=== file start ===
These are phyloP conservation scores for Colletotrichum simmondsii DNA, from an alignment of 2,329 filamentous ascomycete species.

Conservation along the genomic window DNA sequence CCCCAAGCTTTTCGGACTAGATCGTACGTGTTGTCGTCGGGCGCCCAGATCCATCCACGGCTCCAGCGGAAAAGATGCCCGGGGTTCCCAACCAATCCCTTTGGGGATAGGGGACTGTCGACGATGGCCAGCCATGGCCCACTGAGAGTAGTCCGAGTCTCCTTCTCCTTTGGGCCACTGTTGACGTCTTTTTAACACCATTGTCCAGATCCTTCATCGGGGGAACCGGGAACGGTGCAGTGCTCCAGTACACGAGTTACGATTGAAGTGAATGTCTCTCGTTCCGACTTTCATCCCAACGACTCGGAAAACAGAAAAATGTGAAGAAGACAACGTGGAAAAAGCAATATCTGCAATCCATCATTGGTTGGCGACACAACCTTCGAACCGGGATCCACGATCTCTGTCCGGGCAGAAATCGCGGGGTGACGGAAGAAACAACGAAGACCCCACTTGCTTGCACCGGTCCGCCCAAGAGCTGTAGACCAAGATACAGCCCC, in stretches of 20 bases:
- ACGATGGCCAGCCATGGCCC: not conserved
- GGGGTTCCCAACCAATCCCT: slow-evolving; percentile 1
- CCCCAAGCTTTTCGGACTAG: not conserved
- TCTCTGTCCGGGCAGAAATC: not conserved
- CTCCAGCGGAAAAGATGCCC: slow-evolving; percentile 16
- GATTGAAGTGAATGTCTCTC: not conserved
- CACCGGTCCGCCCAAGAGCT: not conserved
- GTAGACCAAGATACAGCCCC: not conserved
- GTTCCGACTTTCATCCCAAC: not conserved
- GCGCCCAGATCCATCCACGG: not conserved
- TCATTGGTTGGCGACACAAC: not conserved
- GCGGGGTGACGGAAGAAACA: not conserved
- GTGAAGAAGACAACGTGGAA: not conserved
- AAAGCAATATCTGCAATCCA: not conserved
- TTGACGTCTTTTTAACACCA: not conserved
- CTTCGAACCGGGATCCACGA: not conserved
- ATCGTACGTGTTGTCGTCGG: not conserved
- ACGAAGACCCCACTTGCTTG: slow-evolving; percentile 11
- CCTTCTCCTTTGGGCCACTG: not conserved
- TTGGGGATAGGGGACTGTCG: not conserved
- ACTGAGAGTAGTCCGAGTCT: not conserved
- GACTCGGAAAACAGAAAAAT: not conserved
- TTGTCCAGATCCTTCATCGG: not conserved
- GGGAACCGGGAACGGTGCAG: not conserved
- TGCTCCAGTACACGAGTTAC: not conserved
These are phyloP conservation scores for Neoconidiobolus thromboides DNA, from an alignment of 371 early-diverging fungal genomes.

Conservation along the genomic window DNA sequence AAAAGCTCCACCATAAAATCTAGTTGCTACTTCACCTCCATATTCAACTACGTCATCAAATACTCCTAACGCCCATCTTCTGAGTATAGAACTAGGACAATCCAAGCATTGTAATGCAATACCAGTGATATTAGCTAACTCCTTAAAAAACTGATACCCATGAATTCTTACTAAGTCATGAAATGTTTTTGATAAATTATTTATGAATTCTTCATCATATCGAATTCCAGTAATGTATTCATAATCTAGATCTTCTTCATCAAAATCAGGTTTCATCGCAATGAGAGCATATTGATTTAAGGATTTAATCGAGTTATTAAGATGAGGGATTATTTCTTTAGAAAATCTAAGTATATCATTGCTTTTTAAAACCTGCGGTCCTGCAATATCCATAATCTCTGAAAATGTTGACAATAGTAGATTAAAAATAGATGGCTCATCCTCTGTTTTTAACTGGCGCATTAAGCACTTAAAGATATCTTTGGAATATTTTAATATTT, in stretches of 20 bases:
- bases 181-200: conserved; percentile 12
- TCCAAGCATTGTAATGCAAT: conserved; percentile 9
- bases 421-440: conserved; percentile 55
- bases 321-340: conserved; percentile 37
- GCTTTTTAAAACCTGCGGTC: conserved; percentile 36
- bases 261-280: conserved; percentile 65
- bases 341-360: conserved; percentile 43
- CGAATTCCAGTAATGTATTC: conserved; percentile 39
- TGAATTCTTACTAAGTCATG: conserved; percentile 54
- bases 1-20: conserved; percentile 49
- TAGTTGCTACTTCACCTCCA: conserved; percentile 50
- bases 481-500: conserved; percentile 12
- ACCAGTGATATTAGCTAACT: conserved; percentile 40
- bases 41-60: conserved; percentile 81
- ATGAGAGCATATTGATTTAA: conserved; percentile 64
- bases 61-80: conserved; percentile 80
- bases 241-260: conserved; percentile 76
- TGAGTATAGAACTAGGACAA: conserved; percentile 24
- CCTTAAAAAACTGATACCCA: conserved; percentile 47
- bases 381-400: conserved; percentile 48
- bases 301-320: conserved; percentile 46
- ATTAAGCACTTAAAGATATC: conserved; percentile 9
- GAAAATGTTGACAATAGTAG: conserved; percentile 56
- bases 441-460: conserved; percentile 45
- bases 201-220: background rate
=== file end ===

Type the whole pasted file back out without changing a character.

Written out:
These are phyloP conservation scores for Colletotrichum simmondsii DNA, from an alignment of 2,329 filamentous ascomycete species.

Conservation along the genomic window DNA sequence CCCCAAGCTTTTCGGACTAGATCGTACGTGTTGTCGTCGGGCGCCCAGATCCATCCACGGCTCCAGCGGAAAAGATGCCCGGGGTTCCCAACCAATCCCTTTGGGGATAGGGGACTGTCGACGATGGCCAGCCATGGCCCACTGAGAGTAGTCCGAGTCTCCTTCTCCTTTGGGCCACTGTTGACGTCTTTTTAACACCATTGTCCAGATCCTTCATCGGGGGAACCGGGAACGGTGCAGTGCTCCAGTACACGAGTTACGATTGAAGTGAATGTCTCTCGTTCCGACTTTCATCCCAACGACTCGGAAAACAGAAAAATGTGAAGAAGACAACGTGGAAAAAGCAATATCTGCAATCCATCATTGGTTGGCGACACAACCTTCGAACCGGGATCCACGATCTCTGTCCGGGCAGAAATCGCGGGGTGACGGAAGAAACAACGAAGACCCCACTTGCTTGCACCGGTCCGCCCAAGAGCTGTAGACCAAGATACAGCCCC, in stretches of 20 bases:
- ACGATGGCCAGCCATGGCCC: not conserved
- GGGGTTCCCAACCAATCCCT: slow-evolving; percentile 1
- CCCCAAGCTTTTCGGACTAG: not conserved
- TCTCTGTCCGGGCAGAAATC: not conserved
- CTCCAGCGGAAAAGATGCCC: slow-evolving; percentile 16
- GATTGAAGTGAATGTCTCTC: not conserved
- CACCGGTCCGCCCAAGAGCT: not conserved
- GTAGACCAAGATACAGCCCC: not conserved
- GTTCCGACTTTCATCCCAAC: not conserved
- GCGCCCAGATCCATCCACGG: not conserved
- TCATTGGTTGGCGACACAAC: not conserved
- GCGGGGTGACGGAAGAAACA: not conserved
- GTGAAGAAGACAACGTGGAA: not conserved
- AAAGCAATATCTGCAATCCA: not conserved
- TTGACGTCTTTTTAACACCA: not conserved
- CTTCGAACCGGGATCCACGA: not conserved
- ATCGTACGTGTTGTCGTCGG: not conserved
- ACGAAGACCCCACTTGCTTG: slow-evolving; percentile 11
- CCTTCTCCTTTGGGCCACTG: not conserved
- TTGGGGATAGGGGACTGTCG: not conserved
- ACTGAGAGTAGTCCGAGTCT: not conserved
- GACTCGGAAAACAGAAAAAT: not conserved
- TTGTCCAGATCCTTCATCGG: not conserved
- GGGAACCGGGAACGGTGCAG: not conserved
- TGCTCCAGTACACGAGTTAC: not conserved
These are phyloP conservation scores for Neoconidiobolus thromboides DNA, from an alignment of 371 early-diverging fungal genomes.

Conservation along the genomic window DNA sequence AAAAGCTCCACCATAAAATCTAGTTGCTACTTCACCTCCATATTCAACTACGTCATCAAATACTCCTAACGCCCATCTTCTGAGTATAGAACTAGGACAATCCAAGCATTGTAATGCAATACCAGTGATATTAGCTAACTCCTTAAAAAACTGATACCCATGAATTCTTACTAAGTCATGAAATGTTTTTGATAAATTATTTATGAATTCTTCATCATATCGAATTCCAGTAATGTATTCATAATCTAGATCTTCTTCATCAAAATCAGGTTTCATCGCAATGAGAGCATATTGATTTAAGGATTTAATCGAGTTATTAAGATGAGGGATTATTTCTTTAGAAAATCTAAGTATATCATTGCTTTTTAAAACCTGCGGTCCTGCAATATCCATAATCTCTGAAAATGTTGACAATAGTAGATTAAAAATAGATGGCTCATCCTCTGTTTTTAACTGGCGCATTAAGCACTTAAAGATATCTTTGGAATATTTTAATATTT, in stretches of 20 bases:
- bases 181-200: conserved; percentile 12
- TCCAAGCATTGTAATGCAAT: conserved; percentile 9
- bases 421-440: conserved; percentile 55
- bases 321-340: conserved; percentile 37
- GCTTTTTAAAACCTGCGGTC: conserved; percentile 36
- bases 261-280: conserved; percentile 65
- bases 341-360: conserved; percentile 43
- CGAATTCCAGTAATGTATTC: conserved; percentile 39
- TGAATTCTTACTAAGTCATG: conserved; percentile 54
- bases 1-20: conserved; percentile 49
- TAGTTGCTACTTCACCTCCA: conserved; percentile 50
- bases 481-500: conserved; percentile 12
- ACCAGTGATATTAGCTAACT: conserved; percentile 40
- bases 41-60: conserved; percentile 81
- ATGAGAGCATATTGATTTAA: conserved; percentile 64
- bases 61-80: conserved; percentile 80
- bases 241-260: conserved; percentile 76
- TGAGTATAGAACTAGGACAA: conserved; percentile 24
- CCTTAAAAAACTGATACCCA: conserved; percentile 47
- bases 381-400: conserved; percentile 48
- bases 301-320: conserved; percentile 46
- ATTAAGCACTTAAAGATATC: conserved; percentile 9
- GAAAATGTTGACAATAGTAG: conserved; percentile 56
- bases 441-460: conserved; percentile 45
- bases 201-220: background rate